A number of successful businesses were started in partnerships, Microsoft [Bill Gates and Paul Allen], Apple [the two Steves: Jobs and Wozniak], Mugg and Bean, Deloitte and Touche, Harley Davidson, Google etc.
Partnerships/alliances have multiple advantages: range of different skills when brought together in one business can have exponential growth in the business, the 1+1=11 effect, more hands to do more work because we are able to service more clients and therefore increase market share.
The following are some of the factors to consider when deciding on business partnerships:
The temptation is to look for partners who have the same skills as you. We tend to think that because we share the same skill therefore we have the same passion.
Unfortunately people who have the same skills sets tend to compete against each other. And it serves no purpose to have the same skills sets with the same strengths, what happens in areas where you may have weaknesses e.g. all partners being accountants, who will do the marketing.
It is always better to look for partners who will bring complementary skills instead of competing skills.
It is important for the entrepreneur to do a personal SWOT analysis and then decide which types of skills he/she lacks and areas where there are weaknesses is where a potential partner should compliment.
It is important to set the minimum working hours, deliverables and targets so that all the partners contribute to the partnership, alliance in a fair and equal manner.
When guidelines are not set, a partner’s whose work ethic is high may feel she is carrying the partnership alone and ultimately feel being taken advantage of whiles other partners are lazying around and not putting in their worth to the partnership.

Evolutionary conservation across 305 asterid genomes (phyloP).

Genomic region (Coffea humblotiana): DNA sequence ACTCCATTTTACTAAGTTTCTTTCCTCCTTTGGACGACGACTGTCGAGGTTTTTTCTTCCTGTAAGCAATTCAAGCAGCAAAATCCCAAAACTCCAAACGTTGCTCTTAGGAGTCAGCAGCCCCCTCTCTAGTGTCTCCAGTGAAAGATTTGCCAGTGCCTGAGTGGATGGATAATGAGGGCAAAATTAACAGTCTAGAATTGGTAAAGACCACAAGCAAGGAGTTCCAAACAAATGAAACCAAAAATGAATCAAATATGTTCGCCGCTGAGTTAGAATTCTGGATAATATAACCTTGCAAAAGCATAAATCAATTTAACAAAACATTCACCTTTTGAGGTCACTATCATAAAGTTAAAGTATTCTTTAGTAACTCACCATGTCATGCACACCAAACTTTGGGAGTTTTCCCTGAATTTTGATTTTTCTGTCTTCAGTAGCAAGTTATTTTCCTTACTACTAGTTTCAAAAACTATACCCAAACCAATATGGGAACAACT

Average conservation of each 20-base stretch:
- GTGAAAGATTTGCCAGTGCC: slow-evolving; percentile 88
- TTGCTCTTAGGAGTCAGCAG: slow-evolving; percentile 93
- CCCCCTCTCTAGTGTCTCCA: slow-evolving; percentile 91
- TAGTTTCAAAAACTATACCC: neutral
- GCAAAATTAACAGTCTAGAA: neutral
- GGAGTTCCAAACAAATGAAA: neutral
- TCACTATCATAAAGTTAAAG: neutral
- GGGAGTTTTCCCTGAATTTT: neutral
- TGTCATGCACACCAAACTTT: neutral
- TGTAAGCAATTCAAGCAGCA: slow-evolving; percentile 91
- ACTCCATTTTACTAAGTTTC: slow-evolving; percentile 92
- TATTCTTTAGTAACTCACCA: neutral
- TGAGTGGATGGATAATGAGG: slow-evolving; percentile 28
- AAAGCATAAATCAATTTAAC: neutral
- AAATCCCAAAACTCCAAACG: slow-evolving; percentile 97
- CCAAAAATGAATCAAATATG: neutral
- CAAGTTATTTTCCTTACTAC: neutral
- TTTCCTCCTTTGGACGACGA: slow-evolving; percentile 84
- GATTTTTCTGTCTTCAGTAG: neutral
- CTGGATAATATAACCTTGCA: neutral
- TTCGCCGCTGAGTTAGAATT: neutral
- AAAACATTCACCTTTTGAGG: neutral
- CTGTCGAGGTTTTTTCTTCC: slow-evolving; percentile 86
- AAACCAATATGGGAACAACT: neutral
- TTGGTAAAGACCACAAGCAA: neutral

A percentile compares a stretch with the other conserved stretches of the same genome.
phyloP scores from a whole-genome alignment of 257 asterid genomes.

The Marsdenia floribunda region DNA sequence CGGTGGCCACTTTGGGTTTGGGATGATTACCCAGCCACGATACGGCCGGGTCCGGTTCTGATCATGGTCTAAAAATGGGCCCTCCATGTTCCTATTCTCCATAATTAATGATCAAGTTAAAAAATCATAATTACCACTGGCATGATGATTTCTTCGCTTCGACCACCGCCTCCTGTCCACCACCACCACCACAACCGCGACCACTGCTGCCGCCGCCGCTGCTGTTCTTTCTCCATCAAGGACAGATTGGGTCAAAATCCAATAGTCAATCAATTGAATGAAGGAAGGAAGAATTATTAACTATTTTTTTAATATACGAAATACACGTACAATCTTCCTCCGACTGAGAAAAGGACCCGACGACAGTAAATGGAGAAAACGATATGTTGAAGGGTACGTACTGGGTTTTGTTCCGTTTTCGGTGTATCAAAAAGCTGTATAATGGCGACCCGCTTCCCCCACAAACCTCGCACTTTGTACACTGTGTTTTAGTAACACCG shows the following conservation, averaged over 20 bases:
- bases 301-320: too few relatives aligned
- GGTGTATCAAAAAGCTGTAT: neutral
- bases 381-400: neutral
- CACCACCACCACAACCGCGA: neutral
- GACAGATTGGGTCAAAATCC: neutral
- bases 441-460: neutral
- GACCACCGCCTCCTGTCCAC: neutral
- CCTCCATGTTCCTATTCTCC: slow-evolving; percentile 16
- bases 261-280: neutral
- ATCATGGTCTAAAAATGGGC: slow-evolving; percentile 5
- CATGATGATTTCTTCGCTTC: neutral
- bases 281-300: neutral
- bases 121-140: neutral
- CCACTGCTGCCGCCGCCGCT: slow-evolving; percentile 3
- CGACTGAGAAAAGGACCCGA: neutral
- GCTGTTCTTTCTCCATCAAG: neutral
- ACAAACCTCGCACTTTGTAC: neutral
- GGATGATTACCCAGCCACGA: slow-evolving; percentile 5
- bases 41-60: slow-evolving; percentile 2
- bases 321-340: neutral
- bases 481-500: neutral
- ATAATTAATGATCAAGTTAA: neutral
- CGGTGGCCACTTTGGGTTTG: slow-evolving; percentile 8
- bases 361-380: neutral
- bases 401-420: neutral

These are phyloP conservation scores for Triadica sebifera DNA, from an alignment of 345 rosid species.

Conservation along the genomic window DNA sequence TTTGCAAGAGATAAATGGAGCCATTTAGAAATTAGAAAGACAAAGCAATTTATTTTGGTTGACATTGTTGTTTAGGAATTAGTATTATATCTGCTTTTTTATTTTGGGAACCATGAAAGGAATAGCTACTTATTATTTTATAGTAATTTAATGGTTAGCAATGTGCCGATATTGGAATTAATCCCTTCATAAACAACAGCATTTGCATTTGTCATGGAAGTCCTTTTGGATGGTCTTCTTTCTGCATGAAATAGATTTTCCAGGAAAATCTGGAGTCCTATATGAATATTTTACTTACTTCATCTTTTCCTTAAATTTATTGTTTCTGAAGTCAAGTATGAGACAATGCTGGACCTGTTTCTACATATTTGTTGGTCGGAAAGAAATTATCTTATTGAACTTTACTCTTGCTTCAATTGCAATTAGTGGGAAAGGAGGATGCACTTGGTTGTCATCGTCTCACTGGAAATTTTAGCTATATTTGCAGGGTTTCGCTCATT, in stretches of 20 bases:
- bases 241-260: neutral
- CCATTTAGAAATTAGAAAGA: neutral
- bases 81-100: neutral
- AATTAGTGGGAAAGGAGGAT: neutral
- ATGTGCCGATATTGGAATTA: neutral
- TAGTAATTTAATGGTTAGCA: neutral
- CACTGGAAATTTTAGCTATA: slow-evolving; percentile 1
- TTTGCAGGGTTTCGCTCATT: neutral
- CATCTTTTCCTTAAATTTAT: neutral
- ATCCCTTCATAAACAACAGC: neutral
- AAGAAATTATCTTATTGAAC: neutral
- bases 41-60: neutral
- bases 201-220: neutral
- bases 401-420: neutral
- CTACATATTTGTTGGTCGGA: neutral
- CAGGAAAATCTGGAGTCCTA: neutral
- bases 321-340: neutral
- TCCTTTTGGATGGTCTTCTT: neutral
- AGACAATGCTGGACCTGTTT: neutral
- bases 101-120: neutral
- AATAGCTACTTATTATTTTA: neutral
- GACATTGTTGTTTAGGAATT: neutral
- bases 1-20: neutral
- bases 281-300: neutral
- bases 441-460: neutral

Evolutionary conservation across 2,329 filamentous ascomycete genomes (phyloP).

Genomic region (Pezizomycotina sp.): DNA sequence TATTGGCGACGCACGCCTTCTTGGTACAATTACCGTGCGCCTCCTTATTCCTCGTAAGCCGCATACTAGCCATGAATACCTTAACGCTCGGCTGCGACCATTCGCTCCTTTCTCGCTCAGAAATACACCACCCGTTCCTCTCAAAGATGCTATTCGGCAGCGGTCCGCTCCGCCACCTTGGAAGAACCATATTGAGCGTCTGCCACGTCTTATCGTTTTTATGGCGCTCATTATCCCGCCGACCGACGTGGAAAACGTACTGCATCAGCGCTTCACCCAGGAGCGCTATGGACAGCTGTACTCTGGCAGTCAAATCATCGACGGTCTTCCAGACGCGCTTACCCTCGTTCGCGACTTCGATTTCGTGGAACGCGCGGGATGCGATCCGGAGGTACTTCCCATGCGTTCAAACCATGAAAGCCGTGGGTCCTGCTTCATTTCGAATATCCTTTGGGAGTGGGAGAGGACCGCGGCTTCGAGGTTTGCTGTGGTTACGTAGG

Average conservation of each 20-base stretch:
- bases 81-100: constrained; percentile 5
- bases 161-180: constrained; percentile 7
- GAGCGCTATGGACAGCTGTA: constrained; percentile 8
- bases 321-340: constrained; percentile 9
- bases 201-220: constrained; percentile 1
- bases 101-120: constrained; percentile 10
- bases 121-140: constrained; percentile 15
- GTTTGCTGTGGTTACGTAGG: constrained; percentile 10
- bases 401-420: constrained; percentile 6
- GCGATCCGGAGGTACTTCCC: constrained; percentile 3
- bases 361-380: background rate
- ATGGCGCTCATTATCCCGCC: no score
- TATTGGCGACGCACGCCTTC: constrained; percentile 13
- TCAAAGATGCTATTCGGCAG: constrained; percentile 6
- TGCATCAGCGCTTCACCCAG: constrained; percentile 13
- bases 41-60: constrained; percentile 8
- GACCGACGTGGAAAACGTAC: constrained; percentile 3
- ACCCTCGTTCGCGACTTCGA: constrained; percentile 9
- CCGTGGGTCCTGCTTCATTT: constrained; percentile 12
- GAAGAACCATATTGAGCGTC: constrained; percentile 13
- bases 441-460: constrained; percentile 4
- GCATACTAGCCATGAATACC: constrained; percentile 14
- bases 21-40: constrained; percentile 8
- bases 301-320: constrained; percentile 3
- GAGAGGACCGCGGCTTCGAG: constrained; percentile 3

In any partnership relationship, there has to be a leader, a CEO. Even in 50/50 partnerships, there has to be a leader who takes responsibility and accountability of the partnership decisions.
In a partnership of two people where one partner is responsible for marketing and another for finance, decisions that have a marketing implications are to be taken by the marketing partner and decisions that have a finance implications must be taken by the finance partner, but decisions that have a strategic or leadership impact or the overall operation of the partnership must be taken the CEO of the partnership.
It is important that the partners decide who will be the leader of the partnership. This not only saves time when it’s decision-making time but also assigns responsibility and accountability.
This is often overlooked until there are problems in the partnership. Morals and ethics have the potential to break partnerships.
At the onset partners must decide the critical moral and ethics standards to adopt. Does the partnership do things by the book or do the partners cut corners when necessary.
Off-course ethics is a grey area. Ethics can be relative, what is ethical to one person is not necessarily what is ethical to another. The issue of paying bribes may be normal business practice in other nations, they are even called gifts or “management handling fees.”
Some people may argue that doing things by the book depends on who wrote the book. The partners must agree on what are the ethical considerations and boundaries not to cross.
Examples such as taking bribes to get contracts, sleeping with a potential client to get favours or in extreme circumstances using of muti [witchcraft] in order to get more business can dissolve the partnership if such issues are not agreed to in advance.
When done correctly partnerships can propel you to higher and dizzying heights than ever seen before, but if they are not working, partnerships can prove to be fatal and kill the vision and dream you once had.